2020 Suzuki Vitara hybrid Interior, Exterior and Drive. Priced from £22,000 (est) | On sale April
The new mild-hybrid Suzuki Vitara 1.4 Boosterjet Hybrid with a 48v system that cuts emissions of greenhouse gasses by an impressive 20%.
Not only will the planet benefit, but your bank balance should too, because there’s also the promise of a 15% reduction in fuel consumption, plus a 4% reduction in BIK (benefit-in-kind) tax compared to a non-hybrid 1.4-litre petrol Vitara. Not that you’ll have the choice, all Vitaras now get the mild-hybrid 1.4 as standard.
Now, that’s all the on-paper benefits; the real question is what all this means in reality. The small SUV class has changed quite a lot since the Vitara was introduced in 2015, and while it was a very good example at the time, it now has to compete with the likes of Skoda’s excellent Kamiq, plus our overall Car of the Year, the Ford Puma. So, how does it stack up?
Inside, buyers looking for the commanding driving position of an SUV will be rather taken by the Vitara. You sit far higher in it than a Skoda Kamiq, which feels more like a hatchback on its tippy-toes in comparison. As an additional benefit when parking, you can see the leading edge of the bonnet in a Vitara, just like you can in a Land Rover.
The Vitara is also generally more accommodating than the Puma, too. It’s front seats may not go back quite as far, but it generally feels more airy and there’s certainly more room to stretch out in the back.
Where the Vitara falls short of the Ford is in boot capacity. This is due to the well the Puma has under its false floor, which is big enough to swallow a couple of carry-on suitcases. The luggage area of the Suzuki is still decent and has a wider opening to help with loading, but doesn’t have any clever touches.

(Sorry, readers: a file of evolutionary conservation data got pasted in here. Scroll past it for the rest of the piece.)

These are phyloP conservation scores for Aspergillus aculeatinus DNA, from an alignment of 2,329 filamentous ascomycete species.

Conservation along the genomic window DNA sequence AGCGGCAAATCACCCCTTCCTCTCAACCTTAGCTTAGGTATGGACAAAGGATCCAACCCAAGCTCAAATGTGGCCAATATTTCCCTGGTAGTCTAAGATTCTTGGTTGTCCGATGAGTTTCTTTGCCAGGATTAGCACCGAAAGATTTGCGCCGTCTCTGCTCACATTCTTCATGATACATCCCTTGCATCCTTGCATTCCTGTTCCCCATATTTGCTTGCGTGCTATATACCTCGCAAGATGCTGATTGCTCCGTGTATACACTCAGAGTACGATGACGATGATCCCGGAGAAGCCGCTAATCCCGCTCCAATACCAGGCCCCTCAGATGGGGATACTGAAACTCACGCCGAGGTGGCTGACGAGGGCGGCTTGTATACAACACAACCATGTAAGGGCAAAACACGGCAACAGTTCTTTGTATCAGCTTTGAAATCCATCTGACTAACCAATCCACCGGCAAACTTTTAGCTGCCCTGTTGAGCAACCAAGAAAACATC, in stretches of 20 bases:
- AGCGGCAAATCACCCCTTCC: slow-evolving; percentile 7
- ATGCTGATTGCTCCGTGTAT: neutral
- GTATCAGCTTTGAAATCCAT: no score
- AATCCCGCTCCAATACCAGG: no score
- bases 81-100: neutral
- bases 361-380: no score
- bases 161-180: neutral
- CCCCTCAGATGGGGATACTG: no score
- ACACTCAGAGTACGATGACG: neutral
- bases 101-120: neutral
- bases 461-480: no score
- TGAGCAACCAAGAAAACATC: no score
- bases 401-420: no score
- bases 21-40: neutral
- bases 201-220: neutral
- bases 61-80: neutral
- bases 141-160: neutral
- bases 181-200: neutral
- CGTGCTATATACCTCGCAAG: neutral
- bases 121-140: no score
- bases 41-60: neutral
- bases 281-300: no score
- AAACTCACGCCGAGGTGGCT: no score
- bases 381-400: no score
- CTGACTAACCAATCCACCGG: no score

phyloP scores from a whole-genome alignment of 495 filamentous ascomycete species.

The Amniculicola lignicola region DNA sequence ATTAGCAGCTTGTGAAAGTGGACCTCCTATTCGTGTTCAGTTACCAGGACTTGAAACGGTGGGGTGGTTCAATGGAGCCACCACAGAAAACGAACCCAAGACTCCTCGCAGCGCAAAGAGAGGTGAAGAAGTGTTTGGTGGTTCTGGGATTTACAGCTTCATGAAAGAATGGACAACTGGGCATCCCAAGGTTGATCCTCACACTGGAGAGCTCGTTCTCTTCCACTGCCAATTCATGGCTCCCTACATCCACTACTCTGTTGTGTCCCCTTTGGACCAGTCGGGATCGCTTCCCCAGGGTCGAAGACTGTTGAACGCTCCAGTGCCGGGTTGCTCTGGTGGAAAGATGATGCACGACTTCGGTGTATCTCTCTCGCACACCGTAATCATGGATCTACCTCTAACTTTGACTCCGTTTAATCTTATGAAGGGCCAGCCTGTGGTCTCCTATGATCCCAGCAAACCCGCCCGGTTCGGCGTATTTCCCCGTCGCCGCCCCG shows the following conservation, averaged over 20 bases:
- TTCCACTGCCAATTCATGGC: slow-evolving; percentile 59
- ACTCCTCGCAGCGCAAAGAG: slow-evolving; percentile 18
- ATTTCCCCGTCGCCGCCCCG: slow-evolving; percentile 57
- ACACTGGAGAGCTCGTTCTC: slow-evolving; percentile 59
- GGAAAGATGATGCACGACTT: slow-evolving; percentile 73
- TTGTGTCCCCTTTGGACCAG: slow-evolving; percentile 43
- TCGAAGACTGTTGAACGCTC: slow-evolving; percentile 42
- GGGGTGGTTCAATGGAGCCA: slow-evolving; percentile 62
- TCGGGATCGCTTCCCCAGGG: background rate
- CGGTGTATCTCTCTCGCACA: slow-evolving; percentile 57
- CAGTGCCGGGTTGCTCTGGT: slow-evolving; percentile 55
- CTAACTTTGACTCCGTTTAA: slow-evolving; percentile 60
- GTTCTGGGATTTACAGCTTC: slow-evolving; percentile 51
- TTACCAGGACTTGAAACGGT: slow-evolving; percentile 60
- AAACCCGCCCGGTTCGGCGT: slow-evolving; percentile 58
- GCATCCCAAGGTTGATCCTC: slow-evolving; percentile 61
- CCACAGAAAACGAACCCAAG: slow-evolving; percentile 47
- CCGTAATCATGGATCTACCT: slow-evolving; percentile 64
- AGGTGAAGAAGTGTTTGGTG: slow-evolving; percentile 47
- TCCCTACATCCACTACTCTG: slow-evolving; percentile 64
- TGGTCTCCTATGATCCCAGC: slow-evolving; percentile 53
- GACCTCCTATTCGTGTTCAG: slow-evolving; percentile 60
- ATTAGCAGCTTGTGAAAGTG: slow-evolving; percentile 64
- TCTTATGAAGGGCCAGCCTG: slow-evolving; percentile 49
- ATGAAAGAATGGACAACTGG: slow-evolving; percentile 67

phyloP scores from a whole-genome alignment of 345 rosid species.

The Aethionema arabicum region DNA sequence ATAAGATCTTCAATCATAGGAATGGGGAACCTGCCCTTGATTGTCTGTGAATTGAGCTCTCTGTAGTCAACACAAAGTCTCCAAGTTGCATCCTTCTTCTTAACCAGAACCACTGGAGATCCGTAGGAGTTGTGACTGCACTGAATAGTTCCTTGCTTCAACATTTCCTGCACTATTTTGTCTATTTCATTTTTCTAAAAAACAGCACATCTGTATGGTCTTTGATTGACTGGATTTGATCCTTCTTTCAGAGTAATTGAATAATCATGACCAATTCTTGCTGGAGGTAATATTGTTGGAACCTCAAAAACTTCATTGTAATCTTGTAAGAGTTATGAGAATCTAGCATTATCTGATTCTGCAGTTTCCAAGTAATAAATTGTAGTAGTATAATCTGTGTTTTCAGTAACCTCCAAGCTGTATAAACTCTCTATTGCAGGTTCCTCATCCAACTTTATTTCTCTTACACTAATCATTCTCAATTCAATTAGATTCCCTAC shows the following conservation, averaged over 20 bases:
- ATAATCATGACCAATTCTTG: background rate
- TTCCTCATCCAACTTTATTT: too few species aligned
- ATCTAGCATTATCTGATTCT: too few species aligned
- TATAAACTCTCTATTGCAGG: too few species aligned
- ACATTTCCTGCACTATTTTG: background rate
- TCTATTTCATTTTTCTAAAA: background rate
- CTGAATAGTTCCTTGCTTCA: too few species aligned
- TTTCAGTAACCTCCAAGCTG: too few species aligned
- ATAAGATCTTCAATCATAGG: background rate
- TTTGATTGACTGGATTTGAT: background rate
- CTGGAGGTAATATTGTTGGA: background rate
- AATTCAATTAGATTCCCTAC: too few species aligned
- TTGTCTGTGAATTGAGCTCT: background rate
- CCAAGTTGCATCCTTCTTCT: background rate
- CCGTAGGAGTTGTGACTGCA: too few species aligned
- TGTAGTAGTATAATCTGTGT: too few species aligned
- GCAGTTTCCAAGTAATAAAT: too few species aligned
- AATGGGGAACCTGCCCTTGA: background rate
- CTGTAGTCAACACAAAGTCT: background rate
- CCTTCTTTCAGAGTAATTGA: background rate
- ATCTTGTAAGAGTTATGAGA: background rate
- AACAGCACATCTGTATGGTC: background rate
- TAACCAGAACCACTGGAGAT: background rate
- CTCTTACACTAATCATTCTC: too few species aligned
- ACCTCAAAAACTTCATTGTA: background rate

Like the boot, the dashboard is straightforward to use with simple controls in particular for the air-con system. Mid-range SZ-T models have a 7.0in touchscreen infotainment system that does react faster to inputs than previous examples we’ve tried, but still not a patch on the best in class and the graphics make it look dated. Mercifully, full smartphone connectivity is included and means you can bypass it if you wish.
What you can’t bypass are the cheap feeling plastics that adorn the doors, the area below the touchscreen and lower portions of the dashboard. There are splashes of silver accents, some glossy piano black trim and even some soft-touch plastics to lift things (which is more than can be said of a few in this class – such as the Volkswagen T-Cross) but it still can’t match the plush surroundings of the Skoda Kamiq.
At least as far as how the Vitara drives, it’s all business as usual. Keen observers will note that the turbocharged 127bhp 1.4-litre petrol is some 11bhp down on the previous 1.4 (blame more stringent emissions hardware and software), but you’re unlikely to notice this in everyday driving because it has an extra 11lb ft of torque to improve low-rev urgency. Performance is plentiful, and the sprightly 0-62mph time of 9.5secs – exactly the same as the outgoing model – is a testament to that.
As for the ride, the Vitara is firm but comfortable enough with the 17in wheels that come as standard on SZ-T models and above. It’s not quite as impressive as a Volkswagen T-Roc, but is a bit more cushioned than the Puma. However, the Vitara can be a touch frisky when going over bigger bumps in corners at speed. Many will prefer more composed rivals, particularly the Ford Puma, which takes these sorts of imperfections in its stride and will put a bigger smile on your face in the bends.
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